Updated: Council green lights Mission Square project


After 14 years and three major redesigns, the Mission Square Project, a mixed-use development proposed for open space at 165 E. Spain St., has been approved. The Sonoma City Council’s 4-1 vote to deny an appeal of a favorable Planning Commission ruling paves the way for 3,514 sq. ft. of office space, 14 apartments, and associated parking and improvements.

The majority of councilmembers disagreed with opponents who called the design unworthy of the space’s historic setting near the Blue Wing Inn, the Mission and the Plaza. “I think this is perfectly attractive,” said Councilmember Ken Brown.

“It’s simple,” Mayor Tom Rouse said of the proposed architectural look. “But sometimes simpler is better.”

The next step is approval of design details by the Design Review Commission, which was granted extended authority by the council to review the complete design of the project’s lone two-story structure.

To counter public opposition over the years, the project has been reduced in size and scope. Though it has met all zoning and other city requirements, the argument, as it has since the beginning, centered Monday night on aesthetics.

Kimberly Blattner, who filed the appeal with her husband Simon, said the long battle over the project has created an attitude of “It’s good enough. But meeting standards is not good enough.”

“This is the historic center of town,” Blattner said. “It deserves better.”

Rouse said the current design is not a product of compromise. “It’s not a matter of ‘settling.’ I don’t believe that for a minute.”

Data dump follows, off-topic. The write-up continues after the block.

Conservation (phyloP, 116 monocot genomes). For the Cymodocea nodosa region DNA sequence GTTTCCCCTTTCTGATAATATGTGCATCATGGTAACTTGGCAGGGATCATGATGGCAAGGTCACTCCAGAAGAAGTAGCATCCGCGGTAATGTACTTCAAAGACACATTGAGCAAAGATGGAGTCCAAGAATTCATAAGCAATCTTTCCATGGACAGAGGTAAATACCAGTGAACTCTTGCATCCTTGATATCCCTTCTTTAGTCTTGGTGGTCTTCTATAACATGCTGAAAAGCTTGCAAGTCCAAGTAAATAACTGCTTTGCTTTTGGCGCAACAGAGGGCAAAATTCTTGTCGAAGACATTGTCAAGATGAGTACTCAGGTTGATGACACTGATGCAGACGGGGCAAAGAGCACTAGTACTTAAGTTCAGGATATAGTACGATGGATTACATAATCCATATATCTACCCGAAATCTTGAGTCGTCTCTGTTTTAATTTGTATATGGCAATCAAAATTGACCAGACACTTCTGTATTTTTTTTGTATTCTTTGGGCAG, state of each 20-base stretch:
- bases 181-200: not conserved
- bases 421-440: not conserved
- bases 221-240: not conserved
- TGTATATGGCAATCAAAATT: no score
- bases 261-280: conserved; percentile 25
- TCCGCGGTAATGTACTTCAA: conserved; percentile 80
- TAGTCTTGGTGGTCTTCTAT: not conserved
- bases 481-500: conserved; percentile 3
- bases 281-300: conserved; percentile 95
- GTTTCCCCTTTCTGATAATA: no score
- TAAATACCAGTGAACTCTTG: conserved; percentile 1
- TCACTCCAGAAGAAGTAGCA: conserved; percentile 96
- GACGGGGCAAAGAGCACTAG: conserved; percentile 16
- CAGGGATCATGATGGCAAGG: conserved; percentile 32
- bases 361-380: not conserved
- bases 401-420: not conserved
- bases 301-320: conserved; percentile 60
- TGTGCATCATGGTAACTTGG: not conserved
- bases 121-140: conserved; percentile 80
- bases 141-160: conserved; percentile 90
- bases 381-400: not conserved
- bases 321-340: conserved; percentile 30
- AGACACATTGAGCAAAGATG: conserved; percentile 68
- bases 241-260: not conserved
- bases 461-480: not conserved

The initial plan for the 1.13-acre site, in 2002, called for a 34-room hotel and 10 apartments. It and subsequent designs, in 2007 and 2010, were widely opposed by neighbors and The Sonoma League for Historic Preservation, who felt the scale of would overwhelm and destroy the neighborhood’s historical ambience.

Robert Demmler, the SLHP vice president, said that although the league has no formal opinion on the current design, “the majority of the board is concerned with the historic landscape.”

Architect Carol Marcus said the mixed-use plan is the result of much public input, and is of the type encouraged by the city’s general plan. The design meets the “higher standard” of the historic setting, she said.

“It will make a contribution,” Marcus said. “It will become part of the fabric of the community.”

Councilmember Laurie Gallian agreed. “It’s not obtrusive,” she said. “It’s respectful of the natural elements of the site.”

The lone dissenter, Councilmember Steve Barbose, agreed with speakers calling for a more elegant and thoughtful design. “Something is missing,” he said. “The project can be better.”

Councilmember David Cook took the aesthetic argument in stride. “Any in-fill in Sonoma will be scrutinized,” he said. “After 14 years, this is where we are.”


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